The ties that bind

Funny how things stick with you. I recall studying sociology as a journalism student in Durban in the 80s and the famous quote from Canadian philosopher and teacher Marshall McLuhan embedded itself in my memory: “the medium is the message”.

McLuhan was ahead of his time in thinking about and theorising the impact of interconnectedness by means of media. Way back in the 50s and 60s he was convinced that new technologies had a gravitational impact on cognition and thus an effect on social organisation... which in turn affects perceptual habits which has a knock-on effect on social interactions. (I’m crudely paraphrasing what Wikipedia stated...)

McLuhan coined the term “global village” before the internet was even developed and had no way of knowing just how massive a gravitational impact the WorldWide Web would have when Facebook and Twitter became THE media...

“In the early 1960s, McLuhan wrote that the visual, individualistic print culture would soon be brought to an end by what he called "electronic interdependence": when electronic media replaces visual culture with aural/oral culture. In this new age, humankind will move from individualism and fragmentation to a collective identity, with a "tribal base." McLuhan's coinage for this new social organization is the global village.”- Wikipedia

The current global pandemic has highlighted the interconnectedness by means of viral spread – but also by how quickly the message can be disseminated.

The South African wine industry’s struggles with bureaucracy and officialdom have been well documented and communicated – almost instantaneously. But it’s also been interesting seeing how interwoven and linked we all are ... to positive effect.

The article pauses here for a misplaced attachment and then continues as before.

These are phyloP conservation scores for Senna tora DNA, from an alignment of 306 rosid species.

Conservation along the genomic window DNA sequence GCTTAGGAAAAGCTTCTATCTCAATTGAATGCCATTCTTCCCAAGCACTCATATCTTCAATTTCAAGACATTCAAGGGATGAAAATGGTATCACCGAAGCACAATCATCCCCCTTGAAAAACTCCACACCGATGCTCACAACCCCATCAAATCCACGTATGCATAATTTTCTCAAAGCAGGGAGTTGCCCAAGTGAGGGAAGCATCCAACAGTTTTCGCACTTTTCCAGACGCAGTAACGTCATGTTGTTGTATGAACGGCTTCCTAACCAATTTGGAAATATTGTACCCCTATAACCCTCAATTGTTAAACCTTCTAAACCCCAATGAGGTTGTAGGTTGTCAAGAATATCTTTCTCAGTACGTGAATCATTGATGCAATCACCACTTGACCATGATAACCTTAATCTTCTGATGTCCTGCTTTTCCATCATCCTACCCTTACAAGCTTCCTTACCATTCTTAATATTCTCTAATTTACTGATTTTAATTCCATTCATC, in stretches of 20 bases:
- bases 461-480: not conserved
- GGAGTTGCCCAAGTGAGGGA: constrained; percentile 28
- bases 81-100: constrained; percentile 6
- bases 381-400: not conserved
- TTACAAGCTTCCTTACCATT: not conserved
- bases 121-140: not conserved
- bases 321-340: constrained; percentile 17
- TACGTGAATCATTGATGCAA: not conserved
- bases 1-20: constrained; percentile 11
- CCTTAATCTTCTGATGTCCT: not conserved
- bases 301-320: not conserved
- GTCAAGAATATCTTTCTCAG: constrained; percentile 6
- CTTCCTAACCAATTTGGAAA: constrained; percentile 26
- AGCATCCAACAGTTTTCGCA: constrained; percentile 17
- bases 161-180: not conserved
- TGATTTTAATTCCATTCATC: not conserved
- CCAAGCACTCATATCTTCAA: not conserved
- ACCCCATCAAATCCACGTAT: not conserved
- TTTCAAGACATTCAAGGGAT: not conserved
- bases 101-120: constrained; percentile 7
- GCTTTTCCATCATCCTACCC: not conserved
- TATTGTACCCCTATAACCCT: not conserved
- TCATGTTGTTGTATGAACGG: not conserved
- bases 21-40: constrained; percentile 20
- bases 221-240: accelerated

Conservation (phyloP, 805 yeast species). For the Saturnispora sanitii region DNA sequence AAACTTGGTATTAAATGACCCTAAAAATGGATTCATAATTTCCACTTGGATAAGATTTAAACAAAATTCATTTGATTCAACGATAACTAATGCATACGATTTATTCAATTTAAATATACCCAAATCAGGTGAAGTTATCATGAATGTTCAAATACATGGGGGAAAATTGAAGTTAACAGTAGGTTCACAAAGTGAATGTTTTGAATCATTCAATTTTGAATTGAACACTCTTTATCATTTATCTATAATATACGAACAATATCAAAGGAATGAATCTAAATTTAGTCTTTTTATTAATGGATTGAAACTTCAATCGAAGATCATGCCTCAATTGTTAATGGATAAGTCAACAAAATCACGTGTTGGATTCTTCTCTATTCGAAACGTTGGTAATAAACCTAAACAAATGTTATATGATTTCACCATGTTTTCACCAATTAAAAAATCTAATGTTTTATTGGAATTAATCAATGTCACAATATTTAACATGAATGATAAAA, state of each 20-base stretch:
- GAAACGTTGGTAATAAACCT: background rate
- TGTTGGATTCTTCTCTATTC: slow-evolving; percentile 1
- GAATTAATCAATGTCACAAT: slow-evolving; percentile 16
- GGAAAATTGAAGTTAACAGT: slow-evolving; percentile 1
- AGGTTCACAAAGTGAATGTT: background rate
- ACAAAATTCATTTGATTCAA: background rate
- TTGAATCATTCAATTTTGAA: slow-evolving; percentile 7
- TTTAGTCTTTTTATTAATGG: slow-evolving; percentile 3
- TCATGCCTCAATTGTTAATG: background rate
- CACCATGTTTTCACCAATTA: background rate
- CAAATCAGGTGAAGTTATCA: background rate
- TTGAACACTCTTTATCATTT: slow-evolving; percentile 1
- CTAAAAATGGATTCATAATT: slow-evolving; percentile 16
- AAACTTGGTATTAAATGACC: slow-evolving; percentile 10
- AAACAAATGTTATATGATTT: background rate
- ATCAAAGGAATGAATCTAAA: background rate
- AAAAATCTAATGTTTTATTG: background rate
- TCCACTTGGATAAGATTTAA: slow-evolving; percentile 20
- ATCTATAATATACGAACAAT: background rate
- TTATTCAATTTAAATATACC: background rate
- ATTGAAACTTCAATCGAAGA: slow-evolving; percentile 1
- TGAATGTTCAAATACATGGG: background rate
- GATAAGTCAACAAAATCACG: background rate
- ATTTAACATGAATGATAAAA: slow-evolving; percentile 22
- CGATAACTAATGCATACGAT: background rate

Wine producers, marketers, writers, retailers, grape growers are all struggling. Yet in this tetchy troubled time, sentiment has become positive, if not downright kind. South Africa being the only country worldwide not to have a route to market, local and international, has become a rallying cry.

International critics such as Robert Joseph and Tim Atkin are just two of many voices who have taken to technology to encourage interest in South African wines and what our fraternity is up against. Zoom discussions involving participants from Wimbledon to Stockholm to Stellenbosch and elsewhere have been held. The message was positive: “we believe in South African wine”, “keep up your local efforts to lobby government to lift restrictions”, “we will buy SA wine once it’s available again”.

And while the cynics might state that actions don’t necessarily follow the positive words and sentiment, I’m of the opinion that South Africa has become a fixture on the international wine scene and will not be overlooked again.

One initiative on Twitter which followed the Joseph/Atkin Zoom discussion was for winelovers to show solidarity and support by drinking South African wine. For a few hours, wine Twitter was full of images from Ireland to Ohio and Japan posting pictures of local labels, with Chenin Blanc front and centre.

How ironic that at a time when we are further apart and more distant from one another than ever before, we are closer and more inextricably linked because of the bonds we share, Technology definitely has a role to play in facilitating the dissemination of the message but ultimately it’s a shared belief and love of wine which binds those ties ever stronger. Along with kindness, optimistic sentiment and hope.



- by Fiona Macdonald